Tactical Data Link Software
Curtiss-Wright Defense Solutions
Curtiss-Wright’s Defense Solutions division, a trusted supplier of tactical data link (TDL) software and hardware solutions, recently announced that it supported General Atomics Aeronautical Systems’ (GA-ASI) recent demonstration of the first successful exchange of Link 16 TDL data over Global Command and Control System – Maritime (GCCS-M) from an unmanned aircraft system (UAS) to U.S. Navy surface ships.
The demo took place during U.S. Pacific Fleet’s (PACFLT) Unmanned Integrated Battle Problem ‘21 (UxS IBP 21) in San Diego, California. In support of the demo, Curtiss-Wright performed rapid integration of its proven TCG LinkPRO® TDL processing software for the GA-ASI MQ-9A Block 5 UAS. During UxS IBP, the UAS acted as a surrogate for the MQ-9B Sea-Guardian, providing Link 16 data communications capability both in the air and on the ground.
“This was the first UAS application in a Navy exercise for the proven capabilities of LinkPRO software and enabled us to highlight our rapid integration capabilities," said Chris Wiltsey, Senior Vice President and General Manager, Curtiss-Wright Defense Solutions. "We look forward to growing opportunities to support unmanned aerial platforms with our high-fidelity TDL processing engine.”
During the UxS IBP 21 exercise, General Atomics was able to demonstrate the following TDL capabilities for the MQ-9 UAS using LinkPRO software:
Operated as the Link 16 Network Time Reference. The MQ-9’s long loiter time and advantaged position of elevation allowed it to hold the network together and eliminate communication loss and fragmented networks.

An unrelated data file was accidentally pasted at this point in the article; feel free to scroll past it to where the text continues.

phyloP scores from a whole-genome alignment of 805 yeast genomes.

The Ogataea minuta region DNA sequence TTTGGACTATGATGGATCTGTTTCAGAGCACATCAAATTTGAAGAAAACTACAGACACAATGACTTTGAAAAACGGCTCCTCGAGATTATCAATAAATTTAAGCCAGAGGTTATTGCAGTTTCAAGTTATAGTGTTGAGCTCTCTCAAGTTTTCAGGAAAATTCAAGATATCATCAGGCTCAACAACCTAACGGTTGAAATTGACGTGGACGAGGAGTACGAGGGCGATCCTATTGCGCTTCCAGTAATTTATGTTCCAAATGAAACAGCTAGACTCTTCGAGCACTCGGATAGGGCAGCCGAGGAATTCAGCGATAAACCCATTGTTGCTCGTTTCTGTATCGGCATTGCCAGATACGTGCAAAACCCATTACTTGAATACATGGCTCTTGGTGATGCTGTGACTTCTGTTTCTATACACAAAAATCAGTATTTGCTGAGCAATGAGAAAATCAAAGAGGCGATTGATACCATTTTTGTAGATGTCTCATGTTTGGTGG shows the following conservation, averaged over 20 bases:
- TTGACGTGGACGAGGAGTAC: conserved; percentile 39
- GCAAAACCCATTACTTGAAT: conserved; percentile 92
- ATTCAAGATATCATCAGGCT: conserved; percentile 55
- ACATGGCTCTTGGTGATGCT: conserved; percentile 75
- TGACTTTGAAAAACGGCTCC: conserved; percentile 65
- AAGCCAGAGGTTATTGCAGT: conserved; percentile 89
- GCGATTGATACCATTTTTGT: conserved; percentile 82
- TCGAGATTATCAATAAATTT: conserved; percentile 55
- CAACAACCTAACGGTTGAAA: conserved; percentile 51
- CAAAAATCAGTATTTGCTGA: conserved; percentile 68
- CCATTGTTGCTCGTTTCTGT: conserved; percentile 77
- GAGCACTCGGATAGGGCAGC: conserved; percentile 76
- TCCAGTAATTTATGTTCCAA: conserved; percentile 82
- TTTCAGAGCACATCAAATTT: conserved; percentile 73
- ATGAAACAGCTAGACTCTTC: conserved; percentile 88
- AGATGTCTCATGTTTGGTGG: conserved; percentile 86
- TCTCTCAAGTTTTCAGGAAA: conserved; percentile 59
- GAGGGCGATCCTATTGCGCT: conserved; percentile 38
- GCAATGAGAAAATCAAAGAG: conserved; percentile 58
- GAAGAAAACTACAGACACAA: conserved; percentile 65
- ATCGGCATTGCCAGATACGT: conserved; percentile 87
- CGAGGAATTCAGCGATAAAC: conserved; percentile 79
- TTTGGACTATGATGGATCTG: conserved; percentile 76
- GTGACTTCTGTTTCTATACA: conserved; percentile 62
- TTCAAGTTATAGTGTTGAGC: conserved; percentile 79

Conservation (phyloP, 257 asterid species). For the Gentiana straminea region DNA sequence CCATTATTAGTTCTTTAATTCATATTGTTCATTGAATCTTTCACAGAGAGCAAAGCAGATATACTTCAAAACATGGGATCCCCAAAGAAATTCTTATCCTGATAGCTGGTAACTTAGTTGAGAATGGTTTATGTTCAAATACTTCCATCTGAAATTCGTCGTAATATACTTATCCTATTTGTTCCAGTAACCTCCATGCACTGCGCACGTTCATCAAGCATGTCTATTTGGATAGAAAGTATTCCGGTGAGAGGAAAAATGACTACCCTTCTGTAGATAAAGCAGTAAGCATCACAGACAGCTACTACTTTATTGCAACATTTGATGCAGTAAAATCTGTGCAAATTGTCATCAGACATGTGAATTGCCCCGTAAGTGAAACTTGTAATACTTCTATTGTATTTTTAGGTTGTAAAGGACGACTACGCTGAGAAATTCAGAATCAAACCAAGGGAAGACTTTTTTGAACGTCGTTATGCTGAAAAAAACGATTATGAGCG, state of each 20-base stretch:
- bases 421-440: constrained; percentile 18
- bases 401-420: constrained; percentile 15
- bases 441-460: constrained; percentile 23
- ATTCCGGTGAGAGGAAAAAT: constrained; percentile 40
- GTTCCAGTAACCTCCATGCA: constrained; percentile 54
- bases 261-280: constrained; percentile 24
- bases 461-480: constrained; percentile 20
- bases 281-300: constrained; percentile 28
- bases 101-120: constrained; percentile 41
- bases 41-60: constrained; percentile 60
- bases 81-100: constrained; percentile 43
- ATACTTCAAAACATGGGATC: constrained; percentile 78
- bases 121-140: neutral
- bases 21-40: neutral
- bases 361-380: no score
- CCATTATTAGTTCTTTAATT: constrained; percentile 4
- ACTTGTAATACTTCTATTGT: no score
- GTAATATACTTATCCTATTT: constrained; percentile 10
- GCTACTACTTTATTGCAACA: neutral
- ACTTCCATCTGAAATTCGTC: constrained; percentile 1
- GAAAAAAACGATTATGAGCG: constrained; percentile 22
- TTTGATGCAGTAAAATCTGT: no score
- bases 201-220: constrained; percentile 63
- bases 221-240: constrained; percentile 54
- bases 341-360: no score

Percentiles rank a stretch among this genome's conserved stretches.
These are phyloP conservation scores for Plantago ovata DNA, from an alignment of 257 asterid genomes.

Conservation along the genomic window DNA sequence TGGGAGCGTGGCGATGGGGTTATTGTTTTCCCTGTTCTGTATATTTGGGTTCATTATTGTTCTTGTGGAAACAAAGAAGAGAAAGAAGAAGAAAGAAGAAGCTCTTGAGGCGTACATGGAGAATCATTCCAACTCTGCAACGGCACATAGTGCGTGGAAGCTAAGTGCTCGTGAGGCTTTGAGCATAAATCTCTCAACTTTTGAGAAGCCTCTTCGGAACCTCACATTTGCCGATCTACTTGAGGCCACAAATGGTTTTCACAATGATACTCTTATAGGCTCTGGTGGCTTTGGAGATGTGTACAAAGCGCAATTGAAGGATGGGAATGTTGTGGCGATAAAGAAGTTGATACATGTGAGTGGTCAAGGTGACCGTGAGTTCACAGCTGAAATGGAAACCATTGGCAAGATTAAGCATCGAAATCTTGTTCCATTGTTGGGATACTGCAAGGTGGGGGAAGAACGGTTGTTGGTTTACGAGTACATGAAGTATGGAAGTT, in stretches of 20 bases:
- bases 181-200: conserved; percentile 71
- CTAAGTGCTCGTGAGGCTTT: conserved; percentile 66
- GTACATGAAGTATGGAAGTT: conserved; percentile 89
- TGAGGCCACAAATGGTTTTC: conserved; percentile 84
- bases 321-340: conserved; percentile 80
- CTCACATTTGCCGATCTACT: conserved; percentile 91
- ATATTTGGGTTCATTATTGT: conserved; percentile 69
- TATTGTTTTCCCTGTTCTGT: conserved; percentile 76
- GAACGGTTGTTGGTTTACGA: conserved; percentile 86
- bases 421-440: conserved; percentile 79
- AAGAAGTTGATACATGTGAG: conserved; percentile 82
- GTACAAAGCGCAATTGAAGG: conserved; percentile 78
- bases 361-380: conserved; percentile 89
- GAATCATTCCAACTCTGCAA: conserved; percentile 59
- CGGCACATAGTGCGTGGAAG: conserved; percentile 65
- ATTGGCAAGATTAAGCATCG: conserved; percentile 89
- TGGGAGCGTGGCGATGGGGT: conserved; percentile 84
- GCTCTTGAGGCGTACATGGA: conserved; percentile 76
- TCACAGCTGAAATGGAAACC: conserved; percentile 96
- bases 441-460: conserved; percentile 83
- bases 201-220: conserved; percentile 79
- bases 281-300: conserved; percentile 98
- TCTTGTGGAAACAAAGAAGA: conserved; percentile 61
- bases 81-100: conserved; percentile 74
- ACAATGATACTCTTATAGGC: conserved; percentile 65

Provided buoy locations, subsurface contacts, and subsurface tracks to be detected and shared with P-8s and the entire network.
Provided on-call buoy drops for key tactical situations and shared the buoy data over Link 16.
Propagated surface tracks from the MQ-9’s internal maritime radar capability to Link 16.
Shared track management information with other network participants as they on-boarded and off-boarded the mission.
MQ-9’s Link 16 datalink operators were able to perform their function from the safety of ground-based locations.
The turboprop-powered, multi-mission MQ-9A Remotely Piloted Aircraft (RPA) was first flown in 2001. MQ-9A has an endurance of over 27 hours, speeds of 240 KTAS, can operate up to 50,000 feet, and has a 3,850 pound (1746 kilogram) payload capacity that includes 3,000 pounds (1361 kilograms) of external stores. The aircraft provides a long-endurance, persistent surveillance/strike capability for the warfighter.
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